Natural Convection in Single Slope Solar Stills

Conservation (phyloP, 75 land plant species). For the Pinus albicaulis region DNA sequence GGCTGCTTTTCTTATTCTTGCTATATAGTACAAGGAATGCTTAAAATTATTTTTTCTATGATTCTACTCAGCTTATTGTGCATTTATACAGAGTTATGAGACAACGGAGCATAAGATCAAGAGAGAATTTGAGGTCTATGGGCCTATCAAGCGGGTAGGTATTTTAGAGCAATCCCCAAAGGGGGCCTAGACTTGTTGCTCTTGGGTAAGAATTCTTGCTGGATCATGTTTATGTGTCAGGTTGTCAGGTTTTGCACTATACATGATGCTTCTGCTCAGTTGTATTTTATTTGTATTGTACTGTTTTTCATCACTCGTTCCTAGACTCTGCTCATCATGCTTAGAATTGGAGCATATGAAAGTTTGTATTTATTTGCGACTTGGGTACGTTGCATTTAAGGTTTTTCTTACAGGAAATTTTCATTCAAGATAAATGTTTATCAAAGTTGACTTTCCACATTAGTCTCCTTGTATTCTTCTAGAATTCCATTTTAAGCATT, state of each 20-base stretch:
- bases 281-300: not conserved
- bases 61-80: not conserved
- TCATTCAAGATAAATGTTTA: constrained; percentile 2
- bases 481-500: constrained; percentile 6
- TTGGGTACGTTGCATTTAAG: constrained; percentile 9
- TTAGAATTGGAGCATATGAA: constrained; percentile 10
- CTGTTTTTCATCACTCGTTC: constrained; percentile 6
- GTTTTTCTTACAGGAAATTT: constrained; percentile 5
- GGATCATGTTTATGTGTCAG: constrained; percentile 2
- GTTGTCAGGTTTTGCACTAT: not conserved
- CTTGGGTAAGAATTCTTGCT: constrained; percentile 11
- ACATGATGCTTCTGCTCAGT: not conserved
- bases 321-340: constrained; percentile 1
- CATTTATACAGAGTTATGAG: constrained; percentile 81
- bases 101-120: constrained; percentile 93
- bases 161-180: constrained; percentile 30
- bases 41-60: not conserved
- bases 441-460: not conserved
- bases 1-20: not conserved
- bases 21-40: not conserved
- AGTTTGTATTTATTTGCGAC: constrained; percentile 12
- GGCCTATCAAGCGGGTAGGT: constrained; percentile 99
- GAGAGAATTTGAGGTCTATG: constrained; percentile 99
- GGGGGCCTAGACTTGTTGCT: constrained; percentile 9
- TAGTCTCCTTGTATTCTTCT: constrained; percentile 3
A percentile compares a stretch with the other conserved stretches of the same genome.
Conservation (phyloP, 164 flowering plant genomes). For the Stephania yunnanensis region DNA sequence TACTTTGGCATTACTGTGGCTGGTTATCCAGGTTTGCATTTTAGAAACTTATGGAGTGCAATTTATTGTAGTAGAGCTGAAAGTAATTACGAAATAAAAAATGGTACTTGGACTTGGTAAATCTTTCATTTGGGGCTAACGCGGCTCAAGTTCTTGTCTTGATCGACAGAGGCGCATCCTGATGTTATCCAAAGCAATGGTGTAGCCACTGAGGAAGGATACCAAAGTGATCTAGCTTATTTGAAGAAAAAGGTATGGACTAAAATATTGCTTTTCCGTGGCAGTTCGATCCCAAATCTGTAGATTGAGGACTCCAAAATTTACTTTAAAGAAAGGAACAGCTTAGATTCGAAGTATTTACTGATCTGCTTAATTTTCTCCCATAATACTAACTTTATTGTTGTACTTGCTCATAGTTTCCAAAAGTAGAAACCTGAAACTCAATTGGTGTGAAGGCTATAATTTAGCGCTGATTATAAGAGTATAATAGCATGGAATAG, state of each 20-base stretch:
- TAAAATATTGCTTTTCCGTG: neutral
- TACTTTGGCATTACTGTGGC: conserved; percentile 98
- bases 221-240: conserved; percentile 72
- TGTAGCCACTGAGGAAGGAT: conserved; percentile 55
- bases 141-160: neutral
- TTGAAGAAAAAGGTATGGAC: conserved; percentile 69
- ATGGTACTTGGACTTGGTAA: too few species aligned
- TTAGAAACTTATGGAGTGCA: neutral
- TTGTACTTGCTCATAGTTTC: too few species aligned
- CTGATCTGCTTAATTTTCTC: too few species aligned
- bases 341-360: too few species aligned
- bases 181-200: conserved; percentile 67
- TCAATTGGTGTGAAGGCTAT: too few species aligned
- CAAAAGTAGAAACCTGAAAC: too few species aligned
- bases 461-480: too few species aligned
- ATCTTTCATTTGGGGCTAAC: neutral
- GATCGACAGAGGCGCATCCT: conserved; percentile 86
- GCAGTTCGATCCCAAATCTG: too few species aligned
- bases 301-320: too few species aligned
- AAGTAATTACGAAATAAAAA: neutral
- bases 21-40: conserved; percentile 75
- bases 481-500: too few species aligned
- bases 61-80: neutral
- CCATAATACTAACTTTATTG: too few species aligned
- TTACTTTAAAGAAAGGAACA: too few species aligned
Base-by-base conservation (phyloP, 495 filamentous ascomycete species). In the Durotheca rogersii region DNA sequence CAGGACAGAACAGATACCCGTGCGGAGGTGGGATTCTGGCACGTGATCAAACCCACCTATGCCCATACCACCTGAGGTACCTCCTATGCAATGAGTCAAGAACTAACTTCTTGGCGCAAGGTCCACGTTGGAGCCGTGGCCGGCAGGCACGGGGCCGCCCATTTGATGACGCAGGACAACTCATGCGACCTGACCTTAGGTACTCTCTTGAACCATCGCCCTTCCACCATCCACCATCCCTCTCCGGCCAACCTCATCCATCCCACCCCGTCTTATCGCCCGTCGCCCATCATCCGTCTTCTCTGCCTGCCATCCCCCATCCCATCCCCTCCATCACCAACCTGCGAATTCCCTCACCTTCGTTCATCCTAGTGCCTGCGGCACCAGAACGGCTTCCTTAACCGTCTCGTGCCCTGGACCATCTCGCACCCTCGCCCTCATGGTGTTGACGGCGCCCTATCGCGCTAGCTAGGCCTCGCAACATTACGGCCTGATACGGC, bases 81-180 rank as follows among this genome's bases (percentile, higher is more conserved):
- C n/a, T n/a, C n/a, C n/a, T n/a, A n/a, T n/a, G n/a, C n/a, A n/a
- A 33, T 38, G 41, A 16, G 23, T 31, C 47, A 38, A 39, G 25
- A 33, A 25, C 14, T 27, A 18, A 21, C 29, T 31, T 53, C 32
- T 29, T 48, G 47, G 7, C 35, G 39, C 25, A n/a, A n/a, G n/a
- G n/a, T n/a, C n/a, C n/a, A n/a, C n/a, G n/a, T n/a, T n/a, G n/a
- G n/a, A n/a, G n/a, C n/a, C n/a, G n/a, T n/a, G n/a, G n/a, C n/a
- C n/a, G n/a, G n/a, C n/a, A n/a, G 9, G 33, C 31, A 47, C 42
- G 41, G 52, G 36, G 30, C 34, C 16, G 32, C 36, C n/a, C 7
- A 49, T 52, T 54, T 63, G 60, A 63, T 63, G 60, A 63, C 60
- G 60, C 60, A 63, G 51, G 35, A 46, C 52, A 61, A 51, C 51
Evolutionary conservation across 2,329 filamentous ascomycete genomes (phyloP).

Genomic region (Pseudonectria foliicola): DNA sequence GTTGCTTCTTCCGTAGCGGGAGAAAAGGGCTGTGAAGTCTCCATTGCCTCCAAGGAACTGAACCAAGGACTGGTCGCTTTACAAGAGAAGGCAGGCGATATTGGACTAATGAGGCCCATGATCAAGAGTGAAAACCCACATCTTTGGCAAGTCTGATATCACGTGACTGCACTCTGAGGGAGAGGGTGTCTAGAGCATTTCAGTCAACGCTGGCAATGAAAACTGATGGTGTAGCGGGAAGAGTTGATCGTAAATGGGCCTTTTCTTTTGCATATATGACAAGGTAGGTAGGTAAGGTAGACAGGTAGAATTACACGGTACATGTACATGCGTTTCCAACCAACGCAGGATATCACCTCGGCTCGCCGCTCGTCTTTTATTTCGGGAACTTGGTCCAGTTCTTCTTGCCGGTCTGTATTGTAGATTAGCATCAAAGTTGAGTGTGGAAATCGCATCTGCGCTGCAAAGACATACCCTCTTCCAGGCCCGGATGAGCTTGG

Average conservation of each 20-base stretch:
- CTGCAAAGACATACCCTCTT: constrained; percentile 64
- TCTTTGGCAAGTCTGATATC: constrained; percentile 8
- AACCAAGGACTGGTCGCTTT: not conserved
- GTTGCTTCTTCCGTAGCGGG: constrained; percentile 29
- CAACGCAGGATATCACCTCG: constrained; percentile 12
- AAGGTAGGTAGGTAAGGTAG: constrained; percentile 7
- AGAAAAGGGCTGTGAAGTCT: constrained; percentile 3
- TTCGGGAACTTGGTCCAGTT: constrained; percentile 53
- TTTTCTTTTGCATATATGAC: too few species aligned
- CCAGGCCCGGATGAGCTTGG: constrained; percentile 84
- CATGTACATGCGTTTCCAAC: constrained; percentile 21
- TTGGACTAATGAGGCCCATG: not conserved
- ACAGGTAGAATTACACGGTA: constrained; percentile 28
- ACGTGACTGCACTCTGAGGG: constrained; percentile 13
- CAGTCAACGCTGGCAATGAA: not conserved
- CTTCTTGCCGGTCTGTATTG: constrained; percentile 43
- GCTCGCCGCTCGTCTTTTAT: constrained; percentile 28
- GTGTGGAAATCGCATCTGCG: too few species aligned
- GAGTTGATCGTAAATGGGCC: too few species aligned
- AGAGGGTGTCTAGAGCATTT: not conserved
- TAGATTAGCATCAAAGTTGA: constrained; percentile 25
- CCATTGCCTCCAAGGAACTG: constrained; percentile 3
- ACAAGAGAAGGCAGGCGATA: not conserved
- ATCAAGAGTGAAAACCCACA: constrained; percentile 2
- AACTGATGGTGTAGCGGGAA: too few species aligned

Solar thermal distillation systems remain one of the most viable solutions to mitigate water crises in arid locations. Previous research has shown that single slope solar stills remain the simplest and lowest-cost means of desalination in off-grid rural or remote environments. Improved potable water production from these structures is primarily dependent on the natural convection inside the still, and this has been the subject of numerous studies. Natural convection inside single slope solar still enclosures is affected by the geometrical parameters of the cavity. However, the numerous existing correlations that have been developed for solar stills, including the most used equation of Dunkle , do not consider the fact that the cover angle and the aspect ratio (the absorber length over the mean height of the still) may play a role in the volume of water produced by these systems. Moreover, a comprehensive review of the literature revealed that when cover angle and cavity aspect ratio of single solar stills was considered, the results were often in conflict between studies. As a pilot study, this research first investigated the validity of the previously developed correlations (from literature) by constructing, instrumenting and operating a single slope solar still. The data from these experiments was compared with results from thermal models using the literature correlations. These results clearly indicated that the previous correlations overpredicted the magnitude of natural convection and the yield by 30% to 130%. From this pilot, it was clear that a much more detailed parametric study was required to determine and understand the relationship between natural convection and the internal geometry of the still. To address this issue, computational fluid dynamics simulations (CFD) were undertaken for a single slope solar still with cover angles between 0⁰ and 60⁰ and aspect ratios ranging from 8 to 1.2, with the results validated experimentally using particle image velocimetry. It was found that both aspect ratio and cover angle significantly altered the heat transfer coefficient, with changes arising from mono- and multicellular flow patterns. These changes in the flow directly impacted the convective heat transfer coefficient, consequently, an improved correlation for Nusselt number was developed. The correlation was then verified against existing experimental data for different angles and aspect ratios, a good agreement was found in predicting distilled water production. Having found that multicellular flow increased the natural convection in a single solar still geometry, it was decided to investigate the use of baffles as a means of altering the flow inside these devices and encouraging multicellular flow. To address this issue, the study examined the effect of vertically mounted passive baffles on the natural convection inside a single slope solar still geometry, again using CFD. These simulations explored the effect of baffle length and position on natural convection inside solar still with cover angles from 10˚- 60˚ and were validated experimentally using particle image velocimetry. The results showed that baffles did have a marked impact on the natural convection flow field and could increase the natural convection heat transfer coefficient. However, it was also found that in some cases the baffle obstructed the flow hence decreasing heat exchange between the boundary layers. The work led to the development of a relationship to describe the effect of baffles on natural convection, that will aid designers of single slope solar stills in the future. Finally, a daily performance comparison between conventional and baffle single slope solar still was performed using both developed correlations. The results showed that both aspect ratio and cover angle have a direct effect on the water production and efficiency of both solar stills. Furthermore, the solar still equipped with a baffle delivered a higher yield of fresh water than that of the conventional single slope solar still geometry across different aspect ratios and cover angles. By investigating natural convection inside single slope solar stills in a generalisable way, this work has, for the first time, demonstrated the relationship between the aspect ratio, cover angle, convective heat transfer coefficient and still yield. Moreover, the study has shown that the inclusion of a passive baffle can enhance solar still performance. Combining these elements, this research constitutes a major advance in the knowledge of single slope solar still design.